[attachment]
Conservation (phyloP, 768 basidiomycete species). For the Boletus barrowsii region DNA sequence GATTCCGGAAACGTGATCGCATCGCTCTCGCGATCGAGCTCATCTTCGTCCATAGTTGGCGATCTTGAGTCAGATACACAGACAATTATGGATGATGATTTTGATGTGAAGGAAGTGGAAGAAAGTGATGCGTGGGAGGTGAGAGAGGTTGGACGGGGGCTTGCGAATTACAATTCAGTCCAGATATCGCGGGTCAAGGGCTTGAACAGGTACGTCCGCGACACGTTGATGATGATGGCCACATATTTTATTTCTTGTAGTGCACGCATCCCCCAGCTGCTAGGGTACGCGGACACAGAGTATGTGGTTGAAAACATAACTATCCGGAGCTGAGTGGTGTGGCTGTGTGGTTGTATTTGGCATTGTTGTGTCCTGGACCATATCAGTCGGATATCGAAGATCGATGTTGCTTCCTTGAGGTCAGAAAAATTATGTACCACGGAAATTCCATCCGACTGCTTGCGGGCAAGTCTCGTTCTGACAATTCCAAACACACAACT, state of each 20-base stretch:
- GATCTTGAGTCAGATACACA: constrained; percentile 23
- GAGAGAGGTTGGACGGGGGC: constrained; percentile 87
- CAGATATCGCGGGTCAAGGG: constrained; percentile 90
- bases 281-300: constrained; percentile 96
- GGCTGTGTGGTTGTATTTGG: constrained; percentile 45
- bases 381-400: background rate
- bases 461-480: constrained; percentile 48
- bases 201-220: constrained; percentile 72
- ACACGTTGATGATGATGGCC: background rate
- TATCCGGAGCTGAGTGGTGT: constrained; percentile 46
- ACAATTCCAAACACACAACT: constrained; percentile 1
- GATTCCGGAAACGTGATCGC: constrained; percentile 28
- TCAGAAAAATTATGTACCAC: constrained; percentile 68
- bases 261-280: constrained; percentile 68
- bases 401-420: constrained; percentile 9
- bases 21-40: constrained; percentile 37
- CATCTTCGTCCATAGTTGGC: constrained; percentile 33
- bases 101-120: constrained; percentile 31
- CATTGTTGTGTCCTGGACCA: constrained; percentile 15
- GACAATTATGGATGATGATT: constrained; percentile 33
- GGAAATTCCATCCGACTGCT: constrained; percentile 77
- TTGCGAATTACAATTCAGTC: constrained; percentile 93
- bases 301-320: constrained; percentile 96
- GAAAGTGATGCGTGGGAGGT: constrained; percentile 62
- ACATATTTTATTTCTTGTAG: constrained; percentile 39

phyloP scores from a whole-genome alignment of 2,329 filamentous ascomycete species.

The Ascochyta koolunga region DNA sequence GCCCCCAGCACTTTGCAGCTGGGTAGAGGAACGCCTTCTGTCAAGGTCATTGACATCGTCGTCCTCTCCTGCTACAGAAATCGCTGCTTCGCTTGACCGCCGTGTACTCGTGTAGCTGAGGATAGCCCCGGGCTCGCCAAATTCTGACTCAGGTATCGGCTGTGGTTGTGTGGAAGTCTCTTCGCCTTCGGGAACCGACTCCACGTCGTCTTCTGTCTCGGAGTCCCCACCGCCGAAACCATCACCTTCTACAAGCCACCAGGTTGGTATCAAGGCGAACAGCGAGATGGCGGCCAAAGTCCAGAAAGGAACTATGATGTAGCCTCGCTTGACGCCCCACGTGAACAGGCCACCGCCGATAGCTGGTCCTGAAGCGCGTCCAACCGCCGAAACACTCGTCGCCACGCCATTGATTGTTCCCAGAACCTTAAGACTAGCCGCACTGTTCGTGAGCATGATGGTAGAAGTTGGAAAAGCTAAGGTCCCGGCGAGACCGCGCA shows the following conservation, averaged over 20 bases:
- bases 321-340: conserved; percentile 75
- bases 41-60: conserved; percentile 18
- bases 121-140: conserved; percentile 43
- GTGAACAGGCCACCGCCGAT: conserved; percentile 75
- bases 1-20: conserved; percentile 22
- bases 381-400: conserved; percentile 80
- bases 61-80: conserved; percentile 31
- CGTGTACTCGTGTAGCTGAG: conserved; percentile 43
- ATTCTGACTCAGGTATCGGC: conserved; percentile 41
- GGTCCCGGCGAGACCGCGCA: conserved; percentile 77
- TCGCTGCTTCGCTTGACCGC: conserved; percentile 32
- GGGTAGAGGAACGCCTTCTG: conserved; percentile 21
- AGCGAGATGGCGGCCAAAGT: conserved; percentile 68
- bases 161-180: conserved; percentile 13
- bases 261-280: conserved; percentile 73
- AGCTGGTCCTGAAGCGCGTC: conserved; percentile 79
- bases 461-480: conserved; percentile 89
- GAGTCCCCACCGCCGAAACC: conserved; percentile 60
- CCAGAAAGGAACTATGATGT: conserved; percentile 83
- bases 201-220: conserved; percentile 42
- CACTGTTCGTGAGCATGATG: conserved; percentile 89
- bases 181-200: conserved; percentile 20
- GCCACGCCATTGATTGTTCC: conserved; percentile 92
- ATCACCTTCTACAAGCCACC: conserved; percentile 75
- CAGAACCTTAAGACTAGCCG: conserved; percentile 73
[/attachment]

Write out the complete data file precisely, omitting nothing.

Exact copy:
Conservation (phyloP, 768 basidiomycete species). For the Boletus barrowsii region DNA sequence GATTCCGGAAACGTGATCGCATCGCTCTCGCGATCGAGCTCATCTTCGTCCATAGTTGGCGATCTTGAGTCAGATACACAGACAATTATGGATGATGATTTTGATGTGAAGGAAGTGGAAGAAAGTGATGCGTGGGAGGTGAGAGAGGTTGGACGGGGGCTTGCGAATTACAATTCAGTCCAGATATCGCGGGTCAAGGGCTTGAACAGGTACGTCCGCGACACGTTGATGATGATGGCCACATATTTTATTTCTTGTAGTGCACGCATCCCCCAGCTGCTAGGGTACGCGGACACAGAGTATGTGGTTGAAAACATAACTATCCGGAGCTGAGTGGTGTGGCTGTGTGGTTGTATTTGGCATTGTTGTGTCCTGGACCATATCAGTCGGATATCGAAGATCGATGTTGCTTCCTTGAGGTCAGAAAAATTATGTACCACGGAAATTCCATCCGACTGCTTGCGGGCAAGTCTCGTTCTGACAATTCCAAACACACAACT, state of each 20-base stretch:
- GATCTTGAGTCAGATACACA: constrained; percentile 23
- GAGAGAGGTTGGACGGGGGC: constrained; percentile 87
- CAGATATCGCGGGTCAAGGG: constrained; percentile 90
- bases 281-300: constrained; percentile 96
- GGCTGTGTGGTTGTATTTGG: constrained; percentile 45
- bases 381-400: background rate
- bases 461-480: constrained; percentile 48
- bases 201-220: constrained; percentile 72
- ACACGTTGATGATGATGGCC: background rate
- TATCCGGAGCTGAGTGGTGT: constrained; percentile 46
- ACAATTCCAAACACACAACT: constrained; percentile 1
- GATTCCGGAAACGTGATCGC: constrained; percentile 28
- TCAGAAAAATTATGTACCAC: constrained; percentile 68
- bases 261-280: constrained; percentile 68
- bases 401-420: constrained; percentile 9
- bases 21-40: constrained; percentile 37
- CATCTTCGTCCATAGTTGGC: constrained; percentile 33
- bases 101-120: constrained; percentile 31
- CATTGTTGTGTCCTGGACCA: constrained; percentile 15
- GACAATTATGGATGATGATT: constrained; percentile 33
- GGAAATTCCATCCGACTGCT: constrained; percentile 77
- TTGCGAATTACAATTCAGTC: constrained; percentile 93
- bases 301-320: constrained; percentile 96
- GAAAGTGATGCGTGGGAGGT: constrained; percentile 62
- ACATATTTTATTTCTTGTAG: constrained; percentile 39

phyloP scores from a whole-genome alignment of 2,329 filamentous ascomycete species.

The Ascochyta koolunga region DNA sequence GCCCCCAGCACTTTGCAGCTGGGTAGAGGAACGCCTTCTGTCAAGGTCATTGACATCGTCGTCCTCTCCTGCTACAGAAATCGCTGCTTCGCTTGACCGCCGTGTACTCGTGTAGCTGAGGATAGCCCCGGGCTCGCCAAATTCTGACTCAGGTATCGGCTGTGGTTGTGTGGAAGTCTCTTCGCCTTCGGGAACCGACTCCACGTCGTCTTCTGTCTCGGAGTCCCCACCGCCGAAACCATCACCTTCTACAAGCCACCAGGTTGGTATCAAGGCGAACAGCGAGATGGCGGCCAAAGTCCAGAAAGGAACTATGATGTAGCCTCGCTTGACGCCCCACGTGAACAGGCCACCGCCGATAGCTGGTCCTGAAGCGCGTCCAACCGCCGAAACACTCGTCGCCACGCCATTGATTGTTCCCAGAACCTTAAGACTAGCCGCACTGTTCGTGAGCATGATGGTAGAAGTTGGAAAAGCTAAGGTCCCGGCGAGACCGCGCA shows the following conservation, averaged over 20 bases:
- bases 321-340: conserved; percentile 75
- bases 41-60: conserved; percentile 18
- bases 121-140: conserved; percentile 43
- GTGAACAGGCCACCGCCGAT: conserved; percentile 75
- bases 1-20: conserved; percentile 22
- bases 381-400: conserved; percentile 80
- bases 61-80: conserved; percentile 31
- CGTGTACTCGTGTAGCTGAG: conserved; percentile 43
- ATTCTGACTCAGGTATCGGC: conserved; percentile 41
- GGTCCCGGCGAGACCGCGCA: conserved; percentile 77
- TCGCTGCTTCGCTTGACCGC: conserved; percentile 32
- GGGTAGAGGAACGCCTTCTG: conserved; percentile 21
- AGCGAGATGGCGGCCAAAGT: conserved; percentile 68
- bases 161-180: conserved; percentile 13
- bases 261-280: conserved; percentile 73
- AGCTGGTCCTGAAGCGCGTC: conserved; percentile 79
- bases 461-480: conserved; percentile 89
- GAGTCCCCACCGCCGAAACC: conserved; percentile 60
- CCAGAAAGGAACTATGATGT: conserved; percentile 83
- bases 201-220: conserved; percentile 42
- CACTGTTCGTGAGCATGATG: conserved; percentile 89
- bases 181-200: conserved; percentile 20
- GCCACGCCATTGATTGTTCC: conserved; percentile 92
- ATCACCTTCTACAAGCCACC: conserved; percentile 75
- CAGAACCTTAAGACTAGCCG: conserved; percentile 73